• “It’s like the calling card of Vietnamese food. The banh mi is something that every Australian can access no matter how much money they have.” (Joel Page/Getty Images)Source: Joel Page/Getty Images
If every dish can tell a story, then the Vietnamese lunchtime staple - banh mi - describes a fascinating tale of refugee migration and entrepreneurial ingenuity.
By
Yasmin Noone

31 Aug 2020 - 11:09 AM  UPDATED 14 Sep 2020 - 3:04 PM

Next time you bite into a Vietnamese banh mi, hear the crunch of the flaky baguette and feel the sweet and sour mix of ingredients dance in your mouth, there’s one thing to note: the banh mi is not just a humble pork roll.

As Anh Nguyen – Museums Victoria research associate and former child refugee – says, the banh mi reveals a powerful story of Vietnamese migration and entrepreneurial refugee ingenuity.

“Food is tied to history,” she says, “so it’s an easy cultural transmitter to show how one culture has integrated into another.”

Nguyen explains that the banh mi was a product of European colonialism in Vietnam in the late-1800s. When the French entered Vietnam, they brought with them their love of bread and influenced local food habits. 

Then, with World War One came the importation of European goods into Vietnam. “The Germans were important importers of European goods for bread making into Vietnam. They made the ingredients highly accessible. That’s when local entrepreneurs really started to make [European] food themselves, like bread.”

“Food is tied with history, so it’s an easy cultural transmitter to show how one culture has integrated into another.”

However, there was one problem. “The tropical humidity made it hard for the dough to rise.” The ‘banh mi’ baguette soon developed. It was similar to a French baguette in style but the Vietnamese added rice flour to the wheat flour to make the bread fluffier and lighter than the French variety.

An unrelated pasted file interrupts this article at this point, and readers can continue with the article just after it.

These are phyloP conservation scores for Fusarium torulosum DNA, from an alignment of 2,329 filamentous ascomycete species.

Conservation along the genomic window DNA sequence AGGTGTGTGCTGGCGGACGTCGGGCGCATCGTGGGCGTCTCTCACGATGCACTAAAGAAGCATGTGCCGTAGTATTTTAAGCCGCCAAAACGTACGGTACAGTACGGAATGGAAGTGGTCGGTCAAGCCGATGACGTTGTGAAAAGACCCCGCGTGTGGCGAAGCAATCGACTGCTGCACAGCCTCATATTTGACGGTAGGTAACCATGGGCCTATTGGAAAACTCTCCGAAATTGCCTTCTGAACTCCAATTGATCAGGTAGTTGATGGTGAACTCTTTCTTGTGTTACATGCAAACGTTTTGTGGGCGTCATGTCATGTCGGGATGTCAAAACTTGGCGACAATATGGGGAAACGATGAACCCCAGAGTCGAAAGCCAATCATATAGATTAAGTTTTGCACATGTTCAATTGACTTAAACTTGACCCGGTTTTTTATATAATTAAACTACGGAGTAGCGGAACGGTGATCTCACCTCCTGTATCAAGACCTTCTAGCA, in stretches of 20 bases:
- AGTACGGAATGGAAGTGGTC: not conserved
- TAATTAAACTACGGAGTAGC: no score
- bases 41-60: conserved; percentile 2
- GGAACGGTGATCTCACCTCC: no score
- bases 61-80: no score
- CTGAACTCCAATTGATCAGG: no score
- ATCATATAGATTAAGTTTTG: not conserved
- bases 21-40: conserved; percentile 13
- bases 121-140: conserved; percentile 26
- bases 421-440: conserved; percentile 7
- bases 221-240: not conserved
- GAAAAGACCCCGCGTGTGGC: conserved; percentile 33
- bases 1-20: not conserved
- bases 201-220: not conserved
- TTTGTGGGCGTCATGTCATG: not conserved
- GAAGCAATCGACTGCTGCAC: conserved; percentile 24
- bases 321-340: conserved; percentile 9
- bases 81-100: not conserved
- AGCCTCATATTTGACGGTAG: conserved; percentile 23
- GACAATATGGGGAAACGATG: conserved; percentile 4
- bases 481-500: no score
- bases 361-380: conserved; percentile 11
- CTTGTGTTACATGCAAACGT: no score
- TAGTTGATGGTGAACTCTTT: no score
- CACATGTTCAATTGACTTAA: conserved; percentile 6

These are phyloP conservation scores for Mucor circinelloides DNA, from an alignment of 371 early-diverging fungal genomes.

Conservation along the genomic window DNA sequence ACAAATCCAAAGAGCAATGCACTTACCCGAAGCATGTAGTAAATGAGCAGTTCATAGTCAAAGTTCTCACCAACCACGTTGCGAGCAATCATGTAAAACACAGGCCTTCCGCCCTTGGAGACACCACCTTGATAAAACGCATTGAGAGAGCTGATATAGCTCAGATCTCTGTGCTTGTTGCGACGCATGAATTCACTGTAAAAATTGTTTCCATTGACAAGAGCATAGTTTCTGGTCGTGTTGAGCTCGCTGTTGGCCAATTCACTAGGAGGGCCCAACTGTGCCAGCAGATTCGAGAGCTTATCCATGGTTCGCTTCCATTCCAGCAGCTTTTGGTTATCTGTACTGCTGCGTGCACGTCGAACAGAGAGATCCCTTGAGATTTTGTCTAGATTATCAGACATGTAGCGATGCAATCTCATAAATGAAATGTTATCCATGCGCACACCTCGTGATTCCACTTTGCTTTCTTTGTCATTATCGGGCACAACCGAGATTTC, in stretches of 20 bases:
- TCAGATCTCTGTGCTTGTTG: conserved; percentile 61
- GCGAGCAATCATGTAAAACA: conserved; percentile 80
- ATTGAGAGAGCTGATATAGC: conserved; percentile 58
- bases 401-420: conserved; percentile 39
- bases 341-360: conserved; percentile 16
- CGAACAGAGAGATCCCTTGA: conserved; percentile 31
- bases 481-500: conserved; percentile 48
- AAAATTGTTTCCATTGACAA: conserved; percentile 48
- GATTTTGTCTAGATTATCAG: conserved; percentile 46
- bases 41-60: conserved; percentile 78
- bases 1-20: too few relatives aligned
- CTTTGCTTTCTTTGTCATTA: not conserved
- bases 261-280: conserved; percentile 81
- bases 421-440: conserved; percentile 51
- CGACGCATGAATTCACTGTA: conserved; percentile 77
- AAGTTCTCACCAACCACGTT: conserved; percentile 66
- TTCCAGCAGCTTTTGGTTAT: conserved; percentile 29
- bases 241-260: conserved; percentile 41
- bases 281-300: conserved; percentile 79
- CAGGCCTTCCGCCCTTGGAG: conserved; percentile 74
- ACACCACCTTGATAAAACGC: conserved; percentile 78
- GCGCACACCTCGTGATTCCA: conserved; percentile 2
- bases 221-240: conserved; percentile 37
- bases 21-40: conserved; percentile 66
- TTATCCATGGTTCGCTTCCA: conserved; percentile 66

But it wasn’t until the 1950s when the banh mi really developed into the consumer snack it is now. When many Vietnamese refugees fled the communists in the north and moved south in 1954, they moved to a much hotter climate. “The banh mi emerged as a popular food to make over pho from the north because it was so hot in the south.”

Needing to make a new start in a new part of Vietnam, many refugees started selling banh mi in Saigon “because of its economic efficiency as a street food”.

“They used the same enterprising spirit that they used after being pushed out of north Vietnam, having to create some sort of livelihood."

Nguyen explains that a similar thing happened when Vietnamese from the south came to Australia as refugees from the Vietnam War. Vietnamese bakeries were soon established in Australia in the 1980s in the areas surrounding the hostels where Vietnamese refugees first lived like Cabramatta and Bankstown in Sydney and Footscray in Melbourne.

“They used the same enterprising spirit that they used after being pushed out of north Vietnam, having to create some sort of livelihood. So one of the efficiency foods to be produced here was banh mi. It was the first dish in our street food culture to be carried over from Vietnam to Australia.”

Ha Phun, Manager of the Hong Ha Bakery in the Sydney suburb of Mascot, tells SBS her family set up its bakery in 1986 after her dad first immigrated to Australia as a refugee.

She says her dad, an engineer who used to work on ships back in Vietnam, never had any experience of baking when he came out to Australia. “He initially worked in a factory but he was tired of doing shift-work so he wanted something with better hours," says Phun, who’s worked at the family-owned bakery for around 20 years.